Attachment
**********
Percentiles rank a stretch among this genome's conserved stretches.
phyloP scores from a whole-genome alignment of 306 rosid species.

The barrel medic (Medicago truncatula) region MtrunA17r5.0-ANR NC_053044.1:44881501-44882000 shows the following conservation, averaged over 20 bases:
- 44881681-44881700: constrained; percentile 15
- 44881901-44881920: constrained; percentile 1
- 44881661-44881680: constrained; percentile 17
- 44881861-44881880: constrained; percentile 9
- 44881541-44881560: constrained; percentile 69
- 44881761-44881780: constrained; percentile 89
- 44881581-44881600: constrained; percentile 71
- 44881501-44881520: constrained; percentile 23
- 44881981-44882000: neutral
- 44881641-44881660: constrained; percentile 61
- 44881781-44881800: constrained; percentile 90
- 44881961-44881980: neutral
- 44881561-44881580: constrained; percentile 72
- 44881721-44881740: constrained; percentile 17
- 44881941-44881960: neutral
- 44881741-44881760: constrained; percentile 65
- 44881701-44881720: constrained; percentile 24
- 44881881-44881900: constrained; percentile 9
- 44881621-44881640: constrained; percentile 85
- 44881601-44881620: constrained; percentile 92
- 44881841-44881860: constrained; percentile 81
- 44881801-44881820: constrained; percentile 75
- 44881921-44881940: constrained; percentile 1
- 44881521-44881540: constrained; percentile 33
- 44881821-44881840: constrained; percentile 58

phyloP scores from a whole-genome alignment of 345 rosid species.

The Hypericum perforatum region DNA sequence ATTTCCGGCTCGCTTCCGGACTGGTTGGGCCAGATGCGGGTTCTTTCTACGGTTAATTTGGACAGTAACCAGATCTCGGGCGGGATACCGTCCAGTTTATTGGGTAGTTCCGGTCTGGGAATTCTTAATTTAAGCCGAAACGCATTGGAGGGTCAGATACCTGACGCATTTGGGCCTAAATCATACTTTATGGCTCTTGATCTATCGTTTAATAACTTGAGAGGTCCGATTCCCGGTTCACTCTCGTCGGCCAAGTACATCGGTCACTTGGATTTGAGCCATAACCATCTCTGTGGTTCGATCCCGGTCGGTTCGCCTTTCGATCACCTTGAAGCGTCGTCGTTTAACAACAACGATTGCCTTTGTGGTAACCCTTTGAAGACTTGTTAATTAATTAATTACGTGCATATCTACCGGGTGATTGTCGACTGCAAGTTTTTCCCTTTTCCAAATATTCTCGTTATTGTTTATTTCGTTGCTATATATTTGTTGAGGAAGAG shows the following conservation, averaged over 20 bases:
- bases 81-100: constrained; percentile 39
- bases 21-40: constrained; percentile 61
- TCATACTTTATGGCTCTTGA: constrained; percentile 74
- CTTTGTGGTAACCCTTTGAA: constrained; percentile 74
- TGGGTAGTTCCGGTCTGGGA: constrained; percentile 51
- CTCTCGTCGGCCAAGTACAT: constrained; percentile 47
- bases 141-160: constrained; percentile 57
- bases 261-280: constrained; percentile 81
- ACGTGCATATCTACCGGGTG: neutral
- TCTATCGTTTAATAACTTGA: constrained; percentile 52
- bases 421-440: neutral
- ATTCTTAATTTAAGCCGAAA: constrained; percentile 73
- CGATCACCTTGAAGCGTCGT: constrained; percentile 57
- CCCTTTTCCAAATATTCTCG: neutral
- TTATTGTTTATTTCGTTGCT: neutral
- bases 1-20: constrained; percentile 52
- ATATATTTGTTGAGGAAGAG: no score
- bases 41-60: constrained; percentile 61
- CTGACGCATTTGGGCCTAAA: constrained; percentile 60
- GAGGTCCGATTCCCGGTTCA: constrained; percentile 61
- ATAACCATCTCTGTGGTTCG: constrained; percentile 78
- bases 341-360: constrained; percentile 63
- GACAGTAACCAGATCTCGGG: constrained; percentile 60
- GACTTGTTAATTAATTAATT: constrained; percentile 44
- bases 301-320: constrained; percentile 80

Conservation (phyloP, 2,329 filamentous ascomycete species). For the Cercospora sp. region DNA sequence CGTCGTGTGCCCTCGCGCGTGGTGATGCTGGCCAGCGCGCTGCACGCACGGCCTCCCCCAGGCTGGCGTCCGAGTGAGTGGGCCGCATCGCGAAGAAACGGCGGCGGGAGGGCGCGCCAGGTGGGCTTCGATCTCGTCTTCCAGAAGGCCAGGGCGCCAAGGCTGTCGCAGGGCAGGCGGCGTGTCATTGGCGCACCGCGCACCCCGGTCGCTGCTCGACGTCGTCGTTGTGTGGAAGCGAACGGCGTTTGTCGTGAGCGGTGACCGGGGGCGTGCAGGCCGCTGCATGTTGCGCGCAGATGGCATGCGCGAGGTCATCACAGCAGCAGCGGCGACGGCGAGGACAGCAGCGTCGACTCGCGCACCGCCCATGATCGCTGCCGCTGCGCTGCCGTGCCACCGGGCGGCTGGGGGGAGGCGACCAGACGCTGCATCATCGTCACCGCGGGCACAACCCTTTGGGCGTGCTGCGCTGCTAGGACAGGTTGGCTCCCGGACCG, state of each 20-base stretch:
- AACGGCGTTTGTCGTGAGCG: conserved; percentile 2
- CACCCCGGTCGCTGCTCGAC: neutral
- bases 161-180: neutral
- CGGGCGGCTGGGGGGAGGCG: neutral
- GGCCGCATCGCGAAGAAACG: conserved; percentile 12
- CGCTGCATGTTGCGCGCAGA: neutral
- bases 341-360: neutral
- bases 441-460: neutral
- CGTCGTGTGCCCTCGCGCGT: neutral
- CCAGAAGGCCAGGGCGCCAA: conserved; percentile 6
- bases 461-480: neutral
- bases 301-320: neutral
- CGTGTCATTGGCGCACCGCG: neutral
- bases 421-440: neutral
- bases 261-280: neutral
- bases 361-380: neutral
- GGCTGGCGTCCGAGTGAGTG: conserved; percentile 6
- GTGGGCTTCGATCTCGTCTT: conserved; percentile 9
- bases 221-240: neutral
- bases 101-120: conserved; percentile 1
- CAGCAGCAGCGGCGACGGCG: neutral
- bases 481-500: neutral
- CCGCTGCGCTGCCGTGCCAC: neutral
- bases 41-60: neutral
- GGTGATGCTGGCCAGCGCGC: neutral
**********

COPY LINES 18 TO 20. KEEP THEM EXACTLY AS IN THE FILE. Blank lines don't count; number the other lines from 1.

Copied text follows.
- 44881941-44881960: neutral
- 44881741-44881760: constrained; percentile 65
- 44881701-44881720: constrained; percentile 24